. . A17 Dental Tribune Canada Edition | March 2016 INDUSTRY Elbow your way to better health D entists, hygienists and dental assistants face on a daily basis all of the top conditions needed to develop musculoskeletal disor- ders. Dental work requires precision and control in move- ment — so static positions can result in fatigue in the muscles of the neck, the back and the shoulders. After a few years or even months, the muscle fatigue may cause ailments, pain or even more severe conditions, such as tendinitis, bursitis, neck pain, disk herniation and others. If I work with my arms close to my body, can I avoid muscle tension? Even when your arms seem relaxed along your body, the shoulder and upper back muscles have to be con- tracted to keep the stability required for the precise work of your hands. These muscle contractions can reduce the blood flow up to 90 percent, which causes fatigue to accumulate and weaken your muscles and articulations. Why use mobile elbow supports? The Posiflex mobile elbow support system was de- veloped to diminish the charge to the upper body in order to favor a good bloodstream. A scientific study demonstrated that using the Posiflex system con- tributes to achieving a more secure and comfortable work posture while signifi- cantly reducing muscle contractions in the shoulders, neck and upper body. This unique concept follows body movements. The elbow rests offer an appropriate sup- port of the arms while preserving the freedom of movement. Precision work requires concentration and effort. We forget ourselves when we are concentrated on a task. The elbow sup- ports enable practitioners to keep a good posture as they keep you in line. Do I have to always be on the supports to get the benefit? It is not possible to be on the supports 100 percent of the time. The studies demonstrated that with 50 per- cent of the time on the support, bloodstream is suf- ficient to prevent and diminish tension. After a short learning curve, the majority of users are on the sup- ports 80 to 90 percent of the time. Why invest in a dental stool? Dental professionals can easily spend eight to 12 hours a day on a stool. In fact, it is the piece of equipment you use the most and, generally, it is also the most neglect- ed. You pay attention to your patient comfort, so what about your comfort and that of your employees? The investment is modest and quickly profitable compared to costs created by medical treatments or leave from work. Do you have to plan long proced- ures early in the week because your body can’t do it on Thursdays? How should the patient chair be adjusted to keep the practitioner in good posture? Eyes-to-task distance is the key for good posture. When the patient chair is placed low it forces you to bend your neck, even with loupes, creating tensions. Furthermore, because of lack of leg room, the operator must straddle the chair or, worse, sit on the tip of the seat. This pos- Michelle Fontaine, RDH, demonstrates the ergonomic improve- ment in her work position enabled in part by her use of Posiflex free motion elbow supports. Photos/Posiflex Design Repetition. Tempo. Force. Awkward movements and posture. Inadequate rest. Factors contributing to development of musculoskeletal disorders: By VOCO Staff VOCO recently introduced Futurabond M+, a uni- versal single-bottle adhesive. Futurabond M+ versatil- ity enables it to be used in self-, selective- or total-etch mode without any additional primers on virtually all substrates. Futurabond M+ achieves total-etch bond strength levels with all light-, self- and dual-cure resin- based composites, cements and core buildup materials. With a dual-cured activator, Futurabond M+ will self- cure without any light activation, which, according to the company, offers a big advantage for endodontic ap- plications such as post cementation where it avoids the pooling effect, a problem with light-cured adhesives. Futurabond M+ also adheres well to metal, zirconia and ceramic, making extra primers unnecessary. Futurabond M+ needs only one coat and takes 35 seconds from start to finish. Its low film thickness of 9 microns makes bonding margins invisible (no “halo” effect) and prevents pooling problems. It does not need to be refrigerated. Benefits include its indication as a desensitizer for use under amalgam restorations or on hypersensitive tooth necks as a protective varnish for Single-bottle adhesive self- cures with no light activation glass ionomers and an intraoral repair of ceramic res- torations. For more information on Futurabond M+ you can visit the VOCO website at Futurabond M+ achieves total-etch bond strength levels with all light-, self- and dual-cure resin-based composites, cements and core buildup materials. Photos/Provided by VOCO VOCO’s Bifix Temp offers 90 seconds of working time and sets in four minutes. VOCO’s Bifix Temp offers high esthetics with a simple ap- plication that provides users with visually pleasing results. The translucent and tooth-like universal shade blends with highly esthetic temporaries, does not shine through and promotes natural ap- pearance of temporary restorations. Thanks to Bifix Temp’s low film thickness, temporaries can be cemented to fit without adjustment. As a composite-based dual-cure material, Bifix Temp offers 90 seconds of working time and sets in four minutes. The light-cure mode offers the user control and easy removal of excess material via a “tack-cure” technique that activates an initial elastic gel phase. Any unwanted residues are easy to locate and remove as Bifix Temp’s universal shade stands out well against the gingiva. Bifix Temp comes in an auto-mix syringe with very short tips, making application precise and economical. To learn more, you can visit Temporary luting material delivers natural translucent appearance PDC BOOTH No. 1335 ition does not provide lumbar support or a safe position. Many speakers and authors favor a higher position of the patient chair with the patient lying flat. The arms stay close to the body and the forearms are flexed. To learn more on ergonomics in the dental clinic, visit The source for some of the statis- tics in this article is “Prevention of Work-Related Musculo- skeletal Disorders in Dental Clinics,” by Rose-Ange Proteau. It is available free at (Source: Posiflex Design)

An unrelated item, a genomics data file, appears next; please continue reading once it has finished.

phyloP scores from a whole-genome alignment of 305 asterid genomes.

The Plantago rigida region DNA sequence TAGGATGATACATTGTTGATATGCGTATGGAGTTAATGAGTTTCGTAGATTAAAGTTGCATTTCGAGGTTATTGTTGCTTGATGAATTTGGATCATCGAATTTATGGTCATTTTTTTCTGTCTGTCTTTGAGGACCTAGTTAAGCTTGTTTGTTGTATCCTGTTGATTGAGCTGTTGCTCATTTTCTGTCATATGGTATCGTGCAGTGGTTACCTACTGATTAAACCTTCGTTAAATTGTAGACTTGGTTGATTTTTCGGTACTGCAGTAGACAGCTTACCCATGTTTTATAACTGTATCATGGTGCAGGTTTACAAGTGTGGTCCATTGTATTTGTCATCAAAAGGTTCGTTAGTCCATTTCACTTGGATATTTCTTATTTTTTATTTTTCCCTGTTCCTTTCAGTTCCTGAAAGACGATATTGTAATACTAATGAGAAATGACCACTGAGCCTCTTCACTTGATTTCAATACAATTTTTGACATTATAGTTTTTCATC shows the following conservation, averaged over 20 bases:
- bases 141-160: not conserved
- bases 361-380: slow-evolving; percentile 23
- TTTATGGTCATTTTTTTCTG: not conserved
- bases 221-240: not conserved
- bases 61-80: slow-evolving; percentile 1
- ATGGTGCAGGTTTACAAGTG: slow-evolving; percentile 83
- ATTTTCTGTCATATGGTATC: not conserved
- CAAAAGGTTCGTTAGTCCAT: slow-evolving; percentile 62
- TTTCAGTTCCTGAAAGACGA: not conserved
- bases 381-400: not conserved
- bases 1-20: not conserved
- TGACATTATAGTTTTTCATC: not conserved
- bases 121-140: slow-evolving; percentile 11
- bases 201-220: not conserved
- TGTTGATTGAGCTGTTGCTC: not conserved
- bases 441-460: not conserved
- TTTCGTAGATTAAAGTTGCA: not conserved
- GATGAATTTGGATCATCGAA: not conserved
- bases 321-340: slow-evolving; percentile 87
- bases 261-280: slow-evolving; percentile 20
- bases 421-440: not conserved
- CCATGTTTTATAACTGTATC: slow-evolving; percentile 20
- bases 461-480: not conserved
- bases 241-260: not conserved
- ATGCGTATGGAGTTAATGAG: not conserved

Pages Overview